So is this simply a written version of "loser talk" that Jay never likes to hear?  Absolutely not.  The worst thing that we can do is to sit back because we believe we are on the verge of winning, when in truth there is very much work to do.  Instead of patting ourselves on the back for the small progress we've made, we need to soberly consider what else we can do.  We need to recommit ourselves to doing the hard work necessary to present the pro-life view in a true, winsome, and effective way.

I recently did the nutty thing of signing up to run my first full marathon in May.  This means that next weekend I plan on getting up at 7am when it is about 15 degrees and do a 2 hr run, followed by a dip of my legs in ice cold water while my wife and kids are eating pancakes.  What would motivate me to do such an insane thing?  Because I know that is what will be necessary to reach my goal months from now.  The worst thing I could do is to believe that I have already trained enough and am adequately prepared.  I am not, and if I'm unwilling to make the sacrifice to be prepared, I won't make it.

Most pro-life posts that I've seen are very self congratulatory and very proud of what we have accomplished so far.  Stop it!  Just get back to doing the hard work needed.

3 comments:

  1. We’re delusional if we think that the pro-abortion side isn’t winning. I agree with everything Rich wrote, and would add a couple more:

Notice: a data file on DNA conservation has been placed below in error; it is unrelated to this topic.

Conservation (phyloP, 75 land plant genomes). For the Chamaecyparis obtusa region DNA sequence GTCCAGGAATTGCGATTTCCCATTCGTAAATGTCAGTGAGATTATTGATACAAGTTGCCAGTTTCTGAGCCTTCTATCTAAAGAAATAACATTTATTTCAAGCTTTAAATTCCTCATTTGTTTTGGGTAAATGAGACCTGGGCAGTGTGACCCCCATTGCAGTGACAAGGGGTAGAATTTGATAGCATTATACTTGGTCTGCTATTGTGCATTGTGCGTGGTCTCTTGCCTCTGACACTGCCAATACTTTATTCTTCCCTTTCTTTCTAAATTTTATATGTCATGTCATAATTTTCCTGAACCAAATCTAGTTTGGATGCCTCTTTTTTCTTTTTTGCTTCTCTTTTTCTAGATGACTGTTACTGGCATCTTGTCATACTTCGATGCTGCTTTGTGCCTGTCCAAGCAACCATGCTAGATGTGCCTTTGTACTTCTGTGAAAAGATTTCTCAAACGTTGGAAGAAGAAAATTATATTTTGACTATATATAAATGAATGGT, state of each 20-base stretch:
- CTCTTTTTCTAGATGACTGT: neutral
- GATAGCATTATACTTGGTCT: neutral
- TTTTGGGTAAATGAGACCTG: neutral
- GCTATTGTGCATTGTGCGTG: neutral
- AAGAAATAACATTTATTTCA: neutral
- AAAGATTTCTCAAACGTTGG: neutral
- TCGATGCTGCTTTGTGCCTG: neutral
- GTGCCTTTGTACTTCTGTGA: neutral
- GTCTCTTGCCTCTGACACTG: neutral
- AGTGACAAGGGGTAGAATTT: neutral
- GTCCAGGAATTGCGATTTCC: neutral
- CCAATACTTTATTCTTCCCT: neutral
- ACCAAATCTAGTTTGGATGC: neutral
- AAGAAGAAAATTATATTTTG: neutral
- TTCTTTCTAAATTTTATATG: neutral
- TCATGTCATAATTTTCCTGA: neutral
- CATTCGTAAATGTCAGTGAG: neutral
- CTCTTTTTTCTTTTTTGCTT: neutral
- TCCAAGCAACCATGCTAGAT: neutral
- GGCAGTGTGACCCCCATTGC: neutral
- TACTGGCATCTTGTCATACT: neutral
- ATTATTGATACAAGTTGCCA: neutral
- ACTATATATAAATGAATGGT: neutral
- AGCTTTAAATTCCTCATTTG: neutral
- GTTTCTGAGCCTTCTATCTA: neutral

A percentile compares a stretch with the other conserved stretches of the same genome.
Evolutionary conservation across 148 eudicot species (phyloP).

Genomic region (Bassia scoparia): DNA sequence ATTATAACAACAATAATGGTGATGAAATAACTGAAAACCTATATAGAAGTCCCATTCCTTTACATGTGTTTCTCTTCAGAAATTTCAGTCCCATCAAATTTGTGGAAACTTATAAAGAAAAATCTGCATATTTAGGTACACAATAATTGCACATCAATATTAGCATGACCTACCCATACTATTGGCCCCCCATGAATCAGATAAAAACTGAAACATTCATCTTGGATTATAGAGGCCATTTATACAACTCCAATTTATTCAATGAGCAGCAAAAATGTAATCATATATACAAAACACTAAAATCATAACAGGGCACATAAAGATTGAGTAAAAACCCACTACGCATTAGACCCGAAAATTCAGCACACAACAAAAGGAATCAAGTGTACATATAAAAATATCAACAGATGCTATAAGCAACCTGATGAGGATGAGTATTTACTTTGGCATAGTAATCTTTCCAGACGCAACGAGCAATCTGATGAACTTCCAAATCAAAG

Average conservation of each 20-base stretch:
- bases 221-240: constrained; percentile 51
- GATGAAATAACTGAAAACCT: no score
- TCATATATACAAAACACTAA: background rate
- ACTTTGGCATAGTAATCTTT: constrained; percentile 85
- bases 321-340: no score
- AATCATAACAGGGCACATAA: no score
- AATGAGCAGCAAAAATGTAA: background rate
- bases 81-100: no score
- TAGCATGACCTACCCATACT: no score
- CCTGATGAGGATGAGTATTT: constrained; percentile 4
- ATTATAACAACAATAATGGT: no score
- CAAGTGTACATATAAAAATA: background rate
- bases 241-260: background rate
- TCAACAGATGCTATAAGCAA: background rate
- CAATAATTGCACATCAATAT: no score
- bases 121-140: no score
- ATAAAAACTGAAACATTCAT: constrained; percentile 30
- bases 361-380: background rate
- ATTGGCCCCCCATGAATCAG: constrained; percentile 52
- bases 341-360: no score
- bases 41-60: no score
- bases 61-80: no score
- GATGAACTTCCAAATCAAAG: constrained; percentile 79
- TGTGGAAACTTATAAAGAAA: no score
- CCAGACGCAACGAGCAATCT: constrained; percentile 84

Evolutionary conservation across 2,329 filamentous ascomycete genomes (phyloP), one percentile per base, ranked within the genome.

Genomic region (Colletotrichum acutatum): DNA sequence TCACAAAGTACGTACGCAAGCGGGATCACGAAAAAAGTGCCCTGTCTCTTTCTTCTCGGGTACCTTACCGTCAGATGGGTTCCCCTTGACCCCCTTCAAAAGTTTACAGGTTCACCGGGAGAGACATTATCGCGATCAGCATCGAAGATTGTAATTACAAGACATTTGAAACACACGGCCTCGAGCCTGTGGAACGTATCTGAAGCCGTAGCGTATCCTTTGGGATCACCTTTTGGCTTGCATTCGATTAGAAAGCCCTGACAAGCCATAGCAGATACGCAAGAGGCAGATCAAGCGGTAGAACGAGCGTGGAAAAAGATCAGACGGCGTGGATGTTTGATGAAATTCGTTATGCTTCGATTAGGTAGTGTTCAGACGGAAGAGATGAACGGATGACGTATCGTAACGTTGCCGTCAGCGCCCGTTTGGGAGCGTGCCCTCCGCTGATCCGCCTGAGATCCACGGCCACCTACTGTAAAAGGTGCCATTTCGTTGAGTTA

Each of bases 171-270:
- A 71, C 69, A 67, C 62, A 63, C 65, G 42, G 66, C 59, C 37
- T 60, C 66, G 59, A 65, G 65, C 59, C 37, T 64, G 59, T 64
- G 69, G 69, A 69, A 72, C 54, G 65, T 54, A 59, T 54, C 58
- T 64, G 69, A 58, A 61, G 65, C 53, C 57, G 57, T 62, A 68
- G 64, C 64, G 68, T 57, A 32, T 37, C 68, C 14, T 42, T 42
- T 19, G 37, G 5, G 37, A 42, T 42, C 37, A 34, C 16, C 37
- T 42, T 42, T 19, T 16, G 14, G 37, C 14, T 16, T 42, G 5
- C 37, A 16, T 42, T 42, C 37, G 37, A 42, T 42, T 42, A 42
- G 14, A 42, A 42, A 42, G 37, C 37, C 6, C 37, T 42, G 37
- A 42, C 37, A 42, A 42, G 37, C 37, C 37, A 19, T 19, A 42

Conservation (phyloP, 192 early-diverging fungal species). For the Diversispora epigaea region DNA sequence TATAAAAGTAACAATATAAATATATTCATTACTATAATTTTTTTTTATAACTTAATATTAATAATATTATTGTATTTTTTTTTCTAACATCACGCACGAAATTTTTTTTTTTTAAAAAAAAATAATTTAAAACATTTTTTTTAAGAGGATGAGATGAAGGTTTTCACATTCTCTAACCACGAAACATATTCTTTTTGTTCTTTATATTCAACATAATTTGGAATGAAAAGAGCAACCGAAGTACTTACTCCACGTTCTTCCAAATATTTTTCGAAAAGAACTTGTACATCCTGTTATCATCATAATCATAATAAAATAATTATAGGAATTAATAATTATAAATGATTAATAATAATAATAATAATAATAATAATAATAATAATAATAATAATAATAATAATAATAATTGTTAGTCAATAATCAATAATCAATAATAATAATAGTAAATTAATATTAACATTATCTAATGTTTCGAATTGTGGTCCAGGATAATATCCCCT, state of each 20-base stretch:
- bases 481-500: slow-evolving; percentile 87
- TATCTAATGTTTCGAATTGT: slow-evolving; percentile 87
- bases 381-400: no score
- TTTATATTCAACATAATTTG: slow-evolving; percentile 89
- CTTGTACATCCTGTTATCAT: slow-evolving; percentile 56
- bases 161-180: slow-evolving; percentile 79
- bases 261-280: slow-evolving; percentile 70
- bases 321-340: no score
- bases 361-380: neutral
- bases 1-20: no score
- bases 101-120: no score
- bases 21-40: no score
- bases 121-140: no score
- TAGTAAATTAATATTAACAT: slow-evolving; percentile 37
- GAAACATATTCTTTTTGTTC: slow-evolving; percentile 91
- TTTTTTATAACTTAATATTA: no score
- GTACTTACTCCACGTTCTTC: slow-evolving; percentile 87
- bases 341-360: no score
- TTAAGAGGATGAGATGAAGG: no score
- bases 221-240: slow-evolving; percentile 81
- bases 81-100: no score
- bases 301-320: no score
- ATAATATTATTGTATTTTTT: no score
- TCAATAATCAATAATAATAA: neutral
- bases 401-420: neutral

1. We completely forget all the babies that are killed by chemical means instead of surgical. Abortifacent drugs are killing more babies than surgical abortions. You don’t need to go to Planned Parenthood to get an abortion. You can go to a Target or Walmart.

    2. It’s only a matter of time until some scientist in the US or foreign country discovers some medical knowledge using stem cells from aborted babies. The fact that something is evil doesn’t mean it’s not effective. After that happens, we’ll not only be anti-woman for opposing abortion, we’ll be anti-medicine. If you think it's hard being pro-life now, try opposing abortion after Americans believe that embryo-killing is necessarily for medical discovery.

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  2. I must respectfully disagree with this post. Recall that the cover of the magazine reads, "[Abortion-rights activists have] been losing ever since [Roe v. Wade]”. It does not say, "Pro-life activists have won the abortion battle". Nobody is trying to claim that all aspects of this issue are lined up exactly how pro-lifers want them to be (the laws are perfectly just, the right politicians are in office, public opinion is fully in line with the pro-life position, and the number of babies being killed by abortion is virtually zero).